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Illusions and Miracles Military forces in the 18th and 19th centuries employed a deceptive tactic called “the Quaker gun trick.” This involved using wooden cannon replicas, sometimes painted black, to trick an adversary into withdrawal or surrender – without a shot being fired. We are not talking Peace Testimony here, but perhaps Friendly Trickery – deception for the greater good of de-escalation.

On Tricks (May 2021)

DIY Divestment Some tasks seem to take a long time to get started. Doing dishes, weeding the garden, and paying bills come to mind. Once I’ve finally gotten going, I wonder why they ever seemed like a big deal. Divesting my family’s bank accounts from fossil fuels was like that.

On Debt (July 2021)

Pay Vaccines Forward with COVAX Have you received your first COVID shot?  Have you been fully vaccinated? It is a nice feeling to be more protected from this disease.  

On Debt (July 2021)

Truth and Healing Commission for Native Peoples Dear Friends, at their June 20, 2021 meeting for worship with a concern for business, Intermountain Yearly Meeting (IMYM) approved the minute below. It calls on individual Friends and monthly meetings to urge their Congressional representatives to support a bill that seeks to create a Truth and Healing Commission for the U.S. Indian boarding schools. Senator Elizabeth Warren is expected to introduce this bill before the August recess. 

On Cliques (September 2021)

On Cliques Semi-permeable membranes are essential to the flourishing of most organic life on Earth. From bacteria to civilizations, our lives exist within vibrant walls that delineate, protect, and provision us.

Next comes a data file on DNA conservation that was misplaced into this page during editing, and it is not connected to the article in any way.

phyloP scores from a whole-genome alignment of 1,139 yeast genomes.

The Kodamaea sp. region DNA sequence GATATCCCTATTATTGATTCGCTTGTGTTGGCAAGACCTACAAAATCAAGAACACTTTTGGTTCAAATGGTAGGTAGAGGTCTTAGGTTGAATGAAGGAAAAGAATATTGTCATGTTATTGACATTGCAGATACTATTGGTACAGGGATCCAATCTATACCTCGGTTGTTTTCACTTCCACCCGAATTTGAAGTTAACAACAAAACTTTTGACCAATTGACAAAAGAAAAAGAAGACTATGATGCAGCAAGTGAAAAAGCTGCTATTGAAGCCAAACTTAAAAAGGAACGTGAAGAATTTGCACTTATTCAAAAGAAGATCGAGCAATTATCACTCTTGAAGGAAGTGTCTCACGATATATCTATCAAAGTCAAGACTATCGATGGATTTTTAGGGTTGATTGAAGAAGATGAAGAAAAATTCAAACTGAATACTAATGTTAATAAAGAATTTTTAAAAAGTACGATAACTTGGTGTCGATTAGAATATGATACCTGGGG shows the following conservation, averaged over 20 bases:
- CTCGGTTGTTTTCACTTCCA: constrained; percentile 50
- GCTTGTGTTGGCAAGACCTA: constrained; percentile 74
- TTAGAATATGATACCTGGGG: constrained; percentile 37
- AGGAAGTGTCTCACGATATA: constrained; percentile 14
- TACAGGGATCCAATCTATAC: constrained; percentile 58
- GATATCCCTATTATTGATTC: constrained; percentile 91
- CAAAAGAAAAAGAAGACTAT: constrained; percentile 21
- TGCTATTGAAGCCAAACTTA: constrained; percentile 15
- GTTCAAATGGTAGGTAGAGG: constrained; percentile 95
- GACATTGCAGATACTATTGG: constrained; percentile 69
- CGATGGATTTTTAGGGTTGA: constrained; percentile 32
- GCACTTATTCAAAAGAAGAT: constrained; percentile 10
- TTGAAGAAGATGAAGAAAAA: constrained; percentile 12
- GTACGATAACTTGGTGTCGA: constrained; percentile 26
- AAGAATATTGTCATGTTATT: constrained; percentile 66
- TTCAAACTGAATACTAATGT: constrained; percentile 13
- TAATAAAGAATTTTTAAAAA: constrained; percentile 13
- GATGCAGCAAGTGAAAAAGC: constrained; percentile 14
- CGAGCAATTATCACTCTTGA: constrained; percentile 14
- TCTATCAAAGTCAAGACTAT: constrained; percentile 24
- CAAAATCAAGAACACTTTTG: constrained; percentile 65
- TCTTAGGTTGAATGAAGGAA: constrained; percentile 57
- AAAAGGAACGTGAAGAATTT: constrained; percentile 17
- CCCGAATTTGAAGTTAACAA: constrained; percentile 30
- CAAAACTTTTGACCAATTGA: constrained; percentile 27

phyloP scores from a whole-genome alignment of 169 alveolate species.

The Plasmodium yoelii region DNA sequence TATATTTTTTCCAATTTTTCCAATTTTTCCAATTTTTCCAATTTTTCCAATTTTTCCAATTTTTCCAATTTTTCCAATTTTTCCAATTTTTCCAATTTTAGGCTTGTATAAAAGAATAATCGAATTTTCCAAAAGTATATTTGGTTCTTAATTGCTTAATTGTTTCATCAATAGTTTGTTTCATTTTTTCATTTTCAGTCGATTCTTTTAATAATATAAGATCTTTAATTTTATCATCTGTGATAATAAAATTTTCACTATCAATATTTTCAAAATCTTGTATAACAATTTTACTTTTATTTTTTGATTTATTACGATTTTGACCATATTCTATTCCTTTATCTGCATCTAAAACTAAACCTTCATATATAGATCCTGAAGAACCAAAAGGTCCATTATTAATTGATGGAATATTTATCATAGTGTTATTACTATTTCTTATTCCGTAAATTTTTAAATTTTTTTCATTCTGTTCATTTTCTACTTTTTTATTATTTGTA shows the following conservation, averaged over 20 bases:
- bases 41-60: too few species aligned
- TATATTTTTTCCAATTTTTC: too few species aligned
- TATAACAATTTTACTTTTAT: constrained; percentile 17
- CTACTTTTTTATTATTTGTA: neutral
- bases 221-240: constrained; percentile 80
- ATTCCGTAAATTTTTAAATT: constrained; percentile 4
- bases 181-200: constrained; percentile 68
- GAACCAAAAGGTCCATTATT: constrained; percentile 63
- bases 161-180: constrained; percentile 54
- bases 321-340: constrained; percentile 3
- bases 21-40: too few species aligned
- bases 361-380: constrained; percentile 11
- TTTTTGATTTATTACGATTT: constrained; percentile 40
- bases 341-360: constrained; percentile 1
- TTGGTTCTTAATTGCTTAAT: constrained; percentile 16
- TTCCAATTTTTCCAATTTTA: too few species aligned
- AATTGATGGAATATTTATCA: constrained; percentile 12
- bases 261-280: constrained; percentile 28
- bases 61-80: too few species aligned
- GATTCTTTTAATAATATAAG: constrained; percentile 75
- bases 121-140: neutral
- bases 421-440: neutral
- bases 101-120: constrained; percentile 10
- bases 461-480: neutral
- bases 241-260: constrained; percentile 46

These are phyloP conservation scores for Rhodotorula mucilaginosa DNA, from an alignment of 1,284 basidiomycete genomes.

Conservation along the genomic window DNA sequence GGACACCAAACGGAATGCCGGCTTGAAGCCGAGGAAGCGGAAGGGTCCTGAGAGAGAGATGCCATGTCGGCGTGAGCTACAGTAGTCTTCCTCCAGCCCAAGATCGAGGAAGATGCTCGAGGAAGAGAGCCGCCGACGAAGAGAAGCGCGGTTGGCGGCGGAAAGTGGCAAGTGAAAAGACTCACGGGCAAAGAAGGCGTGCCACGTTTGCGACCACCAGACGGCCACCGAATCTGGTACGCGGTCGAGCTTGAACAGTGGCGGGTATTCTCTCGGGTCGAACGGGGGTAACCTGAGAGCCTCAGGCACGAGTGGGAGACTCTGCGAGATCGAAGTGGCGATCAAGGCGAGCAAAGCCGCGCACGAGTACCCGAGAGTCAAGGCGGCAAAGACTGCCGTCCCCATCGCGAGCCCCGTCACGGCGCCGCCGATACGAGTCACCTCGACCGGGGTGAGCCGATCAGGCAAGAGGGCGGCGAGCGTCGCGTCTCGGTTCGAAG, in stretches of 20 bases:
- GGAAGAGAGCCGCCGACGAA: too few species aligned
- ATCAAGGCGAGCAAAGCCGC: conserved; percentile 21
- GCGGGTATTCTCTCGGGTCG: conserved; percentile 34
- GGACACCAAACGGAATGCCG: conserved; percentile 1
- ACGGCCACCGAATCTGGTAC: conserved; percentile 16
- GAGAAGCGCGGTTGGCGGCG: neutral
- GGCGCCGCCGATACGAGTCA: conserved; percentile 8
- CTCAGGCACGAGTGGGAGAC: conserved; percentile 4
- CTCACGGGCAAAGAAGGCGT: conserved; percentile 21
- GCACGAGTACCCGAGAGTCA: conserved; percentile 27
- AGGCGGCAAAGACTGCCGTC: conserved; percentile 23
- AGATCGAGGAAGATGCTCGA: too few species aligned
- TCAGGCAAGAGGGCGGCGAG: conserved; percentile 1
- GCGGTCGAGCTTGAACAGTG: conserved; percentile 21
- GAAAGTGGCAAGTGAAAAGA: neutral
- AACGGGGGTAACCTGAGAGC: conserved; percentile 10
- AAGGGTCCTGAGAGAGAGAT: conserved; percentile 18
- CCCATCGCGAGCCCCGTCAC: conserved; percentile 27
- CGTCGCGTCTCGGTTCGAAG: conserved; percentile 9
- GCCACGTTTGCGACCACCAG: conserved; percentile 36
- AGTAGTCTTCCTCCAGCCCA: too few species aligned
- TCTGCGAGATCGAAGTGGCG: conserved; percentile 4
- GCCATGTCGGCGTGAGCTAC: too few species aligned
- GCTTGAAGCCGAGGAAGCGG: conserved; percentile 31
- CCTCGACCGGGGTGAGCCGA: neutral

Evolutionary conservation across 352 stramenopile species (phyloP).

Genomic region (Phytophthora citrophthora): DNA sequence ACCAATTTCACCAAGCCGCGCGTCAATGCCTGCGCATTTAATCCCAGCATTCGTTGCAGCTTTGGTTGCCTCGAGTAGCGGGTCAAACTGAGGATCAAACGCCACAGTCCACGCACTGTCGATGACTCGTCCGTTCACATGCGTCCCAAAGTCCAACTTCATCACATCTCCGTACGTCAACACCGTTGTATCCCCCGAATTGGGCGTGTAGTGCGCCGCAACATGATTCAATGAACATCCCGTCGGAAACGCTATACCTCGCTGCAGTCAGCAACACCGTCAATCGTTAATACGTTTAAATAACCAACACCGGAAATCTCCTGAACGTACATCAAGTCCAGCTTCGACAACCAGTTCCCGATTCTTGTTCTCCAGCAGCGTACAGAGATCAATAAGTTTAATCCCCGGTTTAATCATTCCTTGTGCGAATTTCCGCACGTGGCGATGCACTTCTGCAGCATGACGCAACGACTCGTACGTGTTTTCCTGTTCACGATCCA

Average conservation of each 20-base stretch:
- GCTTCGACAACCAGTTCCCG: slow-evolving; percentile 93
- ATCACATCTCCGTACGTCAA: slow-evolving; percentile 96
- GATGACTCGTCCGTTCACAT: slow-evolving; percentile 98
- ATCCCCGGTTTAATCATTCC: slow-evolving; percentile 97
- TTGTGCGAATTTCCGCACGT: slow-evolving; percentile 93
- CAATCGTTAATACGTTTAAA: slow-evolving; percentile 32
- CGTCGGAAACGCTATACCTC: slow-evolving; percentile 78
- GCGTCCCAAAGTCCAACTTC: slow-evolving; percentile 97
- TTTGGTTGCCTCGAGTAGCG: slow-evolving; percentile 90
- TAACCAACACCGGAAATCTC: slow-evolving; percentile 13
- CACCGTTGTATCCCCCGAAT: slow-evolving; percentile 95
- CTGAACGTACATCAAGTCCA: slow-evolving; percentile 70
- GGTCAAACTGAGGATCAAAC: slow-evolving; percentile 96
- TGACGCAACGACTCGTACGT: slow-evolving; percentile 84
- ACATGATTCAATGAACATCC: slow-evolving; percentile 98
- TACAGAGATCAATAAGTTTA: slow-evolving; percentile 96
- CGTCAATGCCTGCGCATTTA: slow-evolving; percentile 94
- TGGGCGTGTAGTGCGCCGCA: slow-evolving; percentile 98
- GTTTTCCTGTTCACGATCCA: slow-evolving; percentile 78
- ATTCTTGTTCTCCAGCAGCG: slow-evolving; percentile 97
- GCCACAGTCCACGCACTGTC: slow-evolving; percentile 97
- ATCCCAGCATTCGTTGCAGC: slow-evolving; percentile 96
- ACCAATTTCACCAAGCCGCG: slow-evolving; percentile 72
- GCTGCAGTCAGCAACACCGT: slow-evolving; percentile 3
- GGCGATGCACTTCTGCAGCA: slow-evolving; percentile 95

On Cliques (September 2021)

The Color of Law (review) The GI Bill was a White guy thing. Yes, the famous law that gave so many young veterans a good start in life after World War II. Although technically, it was for all veterans, in practice, African-Americans found it impossible to get the promised support. Before long, they stopped applying for it. And that was only the beginning. In his 2017 book, The Color of Law, Richard Rothstein shows that many housing laws were designed to discriminate against African-Americans. He shows that it was in fact the policy of the federal government to discriminate in housing. And he shows how racial discrimination in housing led to the segregated society we know today; divisions by neighborhood, by financial situation, by profession, and by level of education – all come out of housing discrimination.

On Cliques (September 2021)

Etude for Belonging (review) Curiosity sent me to the dictionary to look up “etude” before opening this poetry collection.

On Cliques (September 2021)

Unfamiliar Arid Country “Before going into unfamiliar arid country,” the late Jim Corbett wrote, “study maps that show the location of water.”

On Words (November 2021)

Serve The Land Words transmit ideas. Ideas found in sacred writings lead to ideals, and ideals lead to actions. I began life within faith traditions that venerate the Bible as the source for seeking and understanding God’s will. I’ve found some truth by that approach; but . . . have you ever read the Bible? It can be confusing, a confounding muddle, capable of twisting one’s mind into a tangled mess. And yet, there are also moments when Spirit opens a window on something profound. That’s what happened when I began examining context surrounding one small Hebrew word that’s written “abad” in the English alphabet. This word appears 290 times in the Old Testament, and mostly gets translated into English as “serve.” I came to realize that translations had short-circuited an ancient ideal that we need right now.

On Words (November 2021)

23rd-Century-Ready Quaker Institutions Upon my arrival in Richmond, Indiana – after years of ministry in San Francisco, California – I would often walk the campus in the awareness that Earlham College had been standing at the time of the Civil War. I think often about the tension between spectacular, Ezekiel-like revelations from God and what happens when we attempt to translate such revelations into structured communities.

On Words (November 2021)